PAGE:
The Obama administration granted big bucks to an Islamic charity that has been banned in multiple countries due to ties with Islamic terrorist groups.
Israel and United Arab Emirates banned Islamic Relief Worldwide in 2014 for links to Hamas, al-Qaida, and similar organizations, yet it recently received $270,000 in U.S. grants via the Department of Health and Human Services. IRW has been accused for years of funneling donations to extremists while officially operating under the guise of a health-services provider.
Patrick Poole, a reporter and counter-terrorism analyst for Unconstrained Analytics, told the Washington Free Beacon on Friday that United States Agency for International Development, or USAID, has also donated funds to IRW.
“Time and again we see federal agencies and departments using taxpayer money to support the enemies of the United States and our allies,” Poole told the website. “USAID is a persistent culprit in this regard.”
Israel’s Ministry of Foreign Affairs has warned against IRW since 2006, saying its operations “in Judea, Samaria, and the Gaza Strip are carried out by social welfare organizations controlled and staffed by Hamas operatives.”
An investigation by the Gatestone Institute in 2013, a nonpartisan think tank that studies military and diplomatic threats to the U.S. and its allies, concurred.
“Islamic Relief has denied the charges against them. These denials would be more convincing, however, were it not that IRW appears to be a hub for donations from charities accused of links to al-Qaida and other terror groups,” Gatestone researchers wrote July 3, 2013.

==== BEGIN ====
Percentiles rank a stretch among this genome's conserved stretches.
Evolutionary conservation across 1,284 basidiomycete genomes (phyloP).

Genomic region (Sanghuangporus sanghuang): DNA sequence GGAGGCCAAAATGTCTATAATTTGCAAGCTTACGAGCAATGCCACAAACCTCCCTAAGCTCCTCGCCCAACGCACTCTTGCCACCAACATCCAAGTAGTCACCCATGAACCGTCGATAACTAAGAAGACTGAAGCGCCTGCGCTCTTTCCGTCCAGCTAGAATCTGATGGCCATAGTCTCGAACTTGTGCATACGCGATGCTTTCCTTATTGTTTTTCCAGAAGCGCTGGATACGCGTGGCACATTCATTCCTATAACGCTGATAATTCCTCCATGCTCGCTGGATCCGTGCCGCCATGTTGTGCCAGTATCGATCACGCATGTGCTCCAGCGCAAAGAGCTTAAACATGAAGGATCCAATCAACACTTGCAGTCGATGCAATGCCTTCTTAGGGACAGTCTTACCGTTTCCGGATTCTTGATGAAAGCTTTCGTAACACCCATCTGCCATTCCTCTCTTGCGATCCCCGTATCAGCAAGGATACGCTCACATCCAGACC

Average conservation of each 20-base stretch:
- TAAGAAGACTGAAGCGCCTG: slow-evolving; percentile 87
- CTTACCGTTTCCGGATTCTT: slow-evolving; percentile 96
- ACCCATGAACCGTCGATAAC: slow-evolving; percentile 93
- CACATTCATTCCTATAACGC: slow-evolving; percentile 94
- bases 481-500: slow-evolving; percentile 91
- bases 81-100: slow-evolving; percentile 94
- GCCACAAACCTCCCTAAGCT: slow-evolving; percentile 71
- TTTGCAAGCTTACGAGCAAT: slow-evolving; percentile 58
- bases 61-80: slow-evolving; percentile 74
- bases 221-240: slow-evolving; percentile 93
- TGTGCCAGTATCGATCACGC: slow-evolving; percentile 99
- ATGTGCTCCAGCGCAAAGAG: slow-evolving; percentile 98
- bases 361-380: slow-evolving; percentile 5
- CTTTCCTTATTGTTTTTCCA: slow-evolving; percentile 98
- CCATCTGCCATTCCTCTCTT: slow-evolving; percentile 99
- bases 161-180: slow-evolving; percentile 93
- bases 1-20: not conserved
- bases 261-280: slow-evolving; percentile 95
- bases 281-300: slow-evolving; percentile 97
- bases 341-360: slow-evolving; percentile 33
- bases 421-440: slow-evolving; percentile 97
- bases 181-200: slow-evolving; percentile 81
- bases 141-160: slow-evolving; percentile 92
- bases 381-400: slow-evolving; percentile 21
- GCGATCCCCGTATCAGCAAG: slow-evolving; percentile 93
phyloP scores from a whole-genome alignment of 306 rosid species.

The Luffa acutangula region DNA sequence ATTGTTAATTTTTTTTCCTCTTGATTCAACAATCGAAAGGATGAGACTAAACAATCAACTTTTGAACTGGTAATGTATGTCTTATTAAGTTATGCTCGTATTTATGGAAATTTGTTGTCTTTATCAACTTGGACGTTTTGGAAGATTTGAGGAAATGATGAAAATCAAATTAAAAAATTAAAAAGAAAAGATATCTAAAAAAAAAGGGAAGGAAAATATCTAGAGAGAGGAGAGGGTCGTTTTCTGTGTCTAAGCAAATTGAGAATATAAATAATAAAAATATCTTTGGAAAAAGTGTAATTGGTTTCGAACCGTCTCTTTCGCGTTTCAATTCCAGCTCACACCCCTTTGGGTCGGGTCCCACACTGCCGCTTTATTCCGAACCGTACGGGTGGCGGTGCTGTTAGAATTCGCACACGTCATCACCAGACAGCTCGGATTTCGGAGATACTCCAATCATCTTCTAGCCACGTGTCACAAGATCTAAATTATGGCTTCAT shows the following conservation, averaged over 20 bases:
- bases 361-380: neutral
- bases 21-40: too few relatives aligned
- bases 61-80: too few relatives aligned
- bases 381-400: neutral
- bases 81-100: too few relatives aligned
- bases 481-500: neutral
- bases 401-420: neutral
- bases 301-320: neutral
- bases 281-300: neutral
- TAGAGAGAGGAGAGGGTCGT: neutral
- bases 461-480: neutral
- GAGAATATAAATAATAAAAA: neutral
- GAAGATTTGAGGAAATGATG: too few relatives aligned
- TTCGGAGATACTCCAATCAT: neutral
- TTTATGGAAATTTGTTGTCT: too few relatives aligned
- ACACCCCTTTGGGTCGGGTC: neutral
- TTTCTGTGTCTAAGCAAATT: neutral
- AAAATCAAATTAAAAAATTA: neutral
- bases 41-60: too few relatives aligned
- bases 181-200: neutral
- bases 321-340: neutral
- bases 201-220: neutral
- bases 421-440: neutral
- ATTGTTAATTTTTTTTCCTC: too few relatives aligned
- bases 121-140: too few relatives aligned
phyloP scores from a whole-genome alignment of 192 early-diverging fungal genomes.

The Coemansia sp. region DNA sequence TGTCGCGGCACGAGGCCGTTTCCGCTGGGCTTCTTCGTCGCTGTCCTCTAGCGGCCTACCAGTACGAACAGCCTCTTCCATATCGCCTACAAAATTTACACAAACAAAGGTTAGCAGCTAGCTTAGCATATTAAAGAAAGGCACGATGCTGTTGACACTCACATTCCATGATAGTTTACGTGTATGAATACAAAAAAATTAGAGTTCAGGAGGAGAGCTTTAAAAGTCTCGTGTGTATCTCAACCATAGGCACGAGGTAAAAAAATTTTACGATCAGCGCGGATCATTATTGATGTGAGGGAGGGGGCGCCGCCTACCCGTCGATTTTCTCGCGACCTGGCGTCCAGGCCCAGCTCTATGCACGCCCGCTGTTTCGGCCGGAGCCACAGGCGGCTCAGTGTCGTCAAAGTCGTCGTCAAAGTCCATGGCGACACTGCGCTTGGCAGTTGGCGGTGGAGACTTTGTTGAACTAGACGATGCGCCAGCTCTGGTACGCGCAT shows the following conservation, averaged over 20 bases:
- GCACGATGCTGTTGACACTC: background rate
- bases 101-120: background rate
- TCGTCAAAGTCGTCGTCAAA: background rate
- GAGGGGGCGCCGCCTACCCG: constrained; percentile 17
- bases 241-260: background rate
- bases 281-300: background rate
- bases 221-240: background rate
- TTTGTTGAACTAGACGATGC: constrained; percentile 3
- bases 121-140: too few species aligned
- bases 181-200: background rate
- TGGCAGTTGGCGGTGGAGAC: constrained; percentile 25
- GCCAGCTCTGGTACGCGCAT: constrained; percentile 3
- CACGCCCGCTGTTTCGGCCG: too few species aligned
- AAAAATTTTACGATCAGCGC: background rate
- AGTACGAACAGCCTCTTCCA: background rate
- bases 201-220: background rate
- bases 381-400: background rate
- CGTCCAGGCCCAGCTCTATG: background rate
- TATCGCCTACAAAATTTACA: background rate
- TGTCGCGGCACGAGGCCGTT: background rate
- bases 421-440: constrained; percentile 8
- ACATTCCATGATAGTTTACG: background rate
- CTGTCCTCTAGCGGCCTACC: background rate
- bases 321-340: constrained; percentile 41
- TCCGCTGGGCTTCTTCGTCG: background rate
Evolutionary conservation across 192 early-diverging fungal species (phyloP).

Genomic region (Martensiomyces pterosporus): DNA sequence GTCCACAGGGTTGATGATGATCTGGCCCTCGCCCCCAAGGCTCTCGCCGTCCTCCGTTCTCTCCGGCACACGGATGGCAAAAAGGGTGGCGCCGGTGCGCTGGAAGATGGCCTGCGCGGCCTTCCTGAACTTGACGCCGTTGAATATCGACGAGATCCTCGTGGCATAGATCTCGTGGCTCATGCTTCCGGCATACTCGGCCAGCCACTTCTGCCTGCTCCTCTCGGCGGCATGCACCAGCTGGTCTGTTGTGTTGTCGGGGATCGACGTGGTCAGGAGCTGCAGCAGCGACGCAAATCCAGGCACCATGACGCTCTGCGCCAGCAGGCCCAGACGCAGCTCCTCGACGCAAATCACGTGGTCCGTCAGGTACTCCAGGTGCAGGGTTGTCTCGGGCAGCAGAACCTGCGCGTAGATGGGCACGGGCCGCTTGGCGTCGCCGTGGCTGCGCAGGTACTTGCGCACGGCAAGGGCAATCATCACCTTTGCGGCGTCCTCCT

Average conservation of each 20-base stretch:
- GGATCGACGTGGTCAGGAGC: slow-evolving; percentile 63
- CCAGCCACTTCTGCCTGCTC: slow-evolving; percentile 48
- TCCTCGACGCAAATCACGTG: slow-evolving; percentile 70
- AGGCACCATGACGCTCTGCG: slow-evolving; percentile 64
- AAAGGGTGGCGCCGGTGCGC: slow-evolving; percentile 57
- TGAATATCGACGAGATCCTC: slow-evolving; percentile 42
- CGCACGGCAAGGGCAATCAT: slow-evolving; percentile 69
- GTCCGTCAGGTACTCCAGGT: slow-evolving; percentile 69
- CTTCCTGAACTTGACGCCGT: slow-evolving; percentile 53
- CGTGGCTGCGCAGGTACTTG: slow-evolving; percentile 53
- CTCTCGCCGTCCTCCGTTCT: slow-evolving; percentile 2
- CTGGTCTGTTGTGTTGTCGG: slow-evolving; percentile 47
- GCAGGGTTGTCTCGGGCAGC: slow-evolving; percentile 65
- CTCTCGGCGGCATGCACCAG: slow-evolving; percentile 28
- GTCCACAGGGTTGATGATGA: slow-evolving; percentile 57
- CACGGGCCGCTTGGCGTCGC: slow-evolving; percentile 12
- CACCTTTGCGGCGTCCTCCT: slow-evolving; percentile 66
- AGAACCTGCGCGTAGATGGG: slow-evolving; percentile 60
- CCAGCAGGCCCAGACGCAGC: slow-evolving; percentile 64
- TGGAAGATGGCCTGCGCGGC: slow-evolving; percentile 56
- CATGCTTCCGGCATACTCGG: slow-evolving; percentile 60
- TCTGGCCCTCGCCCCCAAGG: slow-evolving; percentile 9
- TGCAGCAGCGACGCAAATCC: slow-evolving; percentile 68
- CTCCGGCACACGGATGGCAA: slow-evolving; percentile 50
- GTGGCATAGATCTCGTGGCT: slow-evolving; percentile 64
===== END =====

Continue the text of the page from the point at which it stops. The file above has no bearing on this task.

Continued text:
“In 2004, 2007 and 2009, IRW accounts revealed donations of tens of thousands of pounds from the Charitable Society for Social Welfare [CSSW], a charity founded by al-Qaida terrorist and ‘Bin Laden loyalist’ Abdul Majeed Al-Zindani. In 1998, the Al-Qaida terrorist Anwar al-Awlaki, eventually killed by a U.S. drone strike, served as vice-president of CSSW’s San Diego branch. During a terrorism trial in 2004 in the U.S., Federal Bureau of Investigation agent Brian Murphy testified that CSSW was a ‘front organization to funnel money to terrorists,'” the report continued.
The Beacon noted that IRW attempted to repair its image with an internal audit in 2014, but was criticized by the watchdog organization NGO Monitor for a lack of transparency.
“The information provided by [Islamic Relief] on its internal investigation is insufficient to assess the veracity of its claims,” NGO Monitor wrote in a 2015 analysis, the website reported. “NGO Monitor recommends that a fully independent, transparent, and comprehensive audit of IRW’s international activities and funding mechanisms be undertaken immediately.”
IRW, which opened in 1984, operates in 40 countries around the world. It touts itself as a humanitarian organization that provides emergency relief during disasters, helps developing nations gain access to basic services, and studies “the root causes of poverty.”
“We are guided by the timeless values and teachings of the Quran and Prophetic example (Sunnah), which recognize that people with wealth have a duty to those who are less fortunate,” IWR’s website states.
The Department of Health and Human Services did not respond to the Beacon’s request for comment.